On the heels of the Trump administration holding steady on the Renewable Fuel Standard last week, Texas Gov. Greg Abbott has asked for a waiver from the law, citing economic worries.
Abbott made the request in a letter dated last Friday, a day after the EPA finalized renewable fuel volumes for 2018.
At 19.29 billion gallons, the volumes of renewables that must be blended into the nation's fuel supply are roughly the same as in 2017.
In his letter, Abbott said refiners are having difficulty with the RFS, especially because of the volatility and cost of the credits that demonstrate compliance. He noted that hundreds of thousands of jobs in the state are tied to the refinery and related industries.
"Yet the strength and resiliency of the industry — and by extension, Texas’ economy — is threatened by a restrictive federal mandate," Abbott wrote.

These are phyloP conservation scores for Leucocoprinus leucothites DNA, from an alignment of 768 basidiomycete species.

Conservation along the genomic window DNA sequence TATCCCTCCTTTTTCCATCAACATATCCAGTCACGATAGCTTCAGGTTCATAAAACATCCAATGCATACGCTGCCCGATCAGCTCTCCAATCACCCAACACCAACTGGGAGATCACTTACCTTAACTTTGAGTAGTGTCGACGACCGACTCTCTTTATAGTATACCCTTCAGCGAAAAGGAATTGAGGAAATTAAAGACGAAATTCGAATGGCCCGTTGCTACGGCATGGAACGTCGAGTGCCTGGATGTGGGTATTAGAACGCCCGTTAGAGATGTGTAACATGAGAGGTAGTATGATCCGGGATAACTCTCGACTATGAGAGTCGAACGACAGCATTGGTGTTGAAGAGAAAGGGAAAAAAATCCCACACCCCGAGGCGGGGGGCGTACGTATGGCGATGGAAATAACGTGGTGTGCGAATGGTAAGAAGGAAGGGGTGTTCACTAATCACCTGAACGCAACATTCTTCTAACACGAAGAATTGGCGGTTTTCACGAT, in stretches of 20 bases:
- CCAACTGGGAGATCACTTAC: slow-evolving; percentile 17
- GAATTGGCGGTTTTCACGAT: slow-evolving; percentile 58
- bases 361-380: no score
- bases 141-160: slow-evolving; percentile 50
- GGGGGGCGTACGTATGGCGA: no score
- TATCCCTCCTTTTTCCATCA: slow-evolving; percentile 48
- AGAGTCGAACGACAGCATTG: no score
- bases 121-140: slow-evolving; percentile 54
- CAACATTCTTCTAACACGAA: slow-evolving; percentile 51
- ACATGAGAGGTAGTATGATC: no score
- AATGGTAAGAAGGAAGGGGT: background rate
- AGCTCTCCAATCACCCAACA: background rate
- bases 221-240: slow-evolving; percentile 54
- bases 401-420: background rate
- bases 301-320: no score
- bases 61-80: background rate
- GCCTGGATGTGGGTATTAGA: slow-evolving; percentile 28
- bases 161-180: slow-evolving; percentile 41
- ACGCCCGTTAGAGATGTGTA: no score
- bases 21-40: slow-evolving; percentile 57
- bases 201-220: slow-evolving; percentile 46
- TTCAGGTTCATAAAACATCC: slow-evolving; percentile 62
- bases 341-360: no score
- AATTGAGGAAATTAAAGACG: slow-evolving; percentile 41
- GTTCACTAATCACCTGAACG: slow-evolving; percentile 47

The credits, called RINs, are the currency of the RFS. Refiners earn them by blending renewables into the fuel supply or they can buy them from others.
Renewable fuels advocates said the request won't withstand scrutiny.
“Gov. Abbott’s waiver request doesn’t come anywhere close to meeting the very high threshold required by the statute for proving ‘severe harm,'" said Bob Dinneen, president and chief executive of the Renewable Fuels Association.
The association said renewables are helping the economy in Texas through ethanol production in the state and lower cost fuels that are now available.
The industry also disputes the idea that high cost credits are hurting the refiners. It says that refiners are recouping costs through higher margins.
The EPA's final renewable figures last week were met with mixed reaction in Iowa and the Midwest. The requirements for conventional renewable fuels, such as ethanol, were maintained but Midwest lawmakers and industry officials complained the biodiesel figure for 2019 fell short of the available capacity.
Refiners were disappointed, saying the Trump administration had caved to farm state political interests.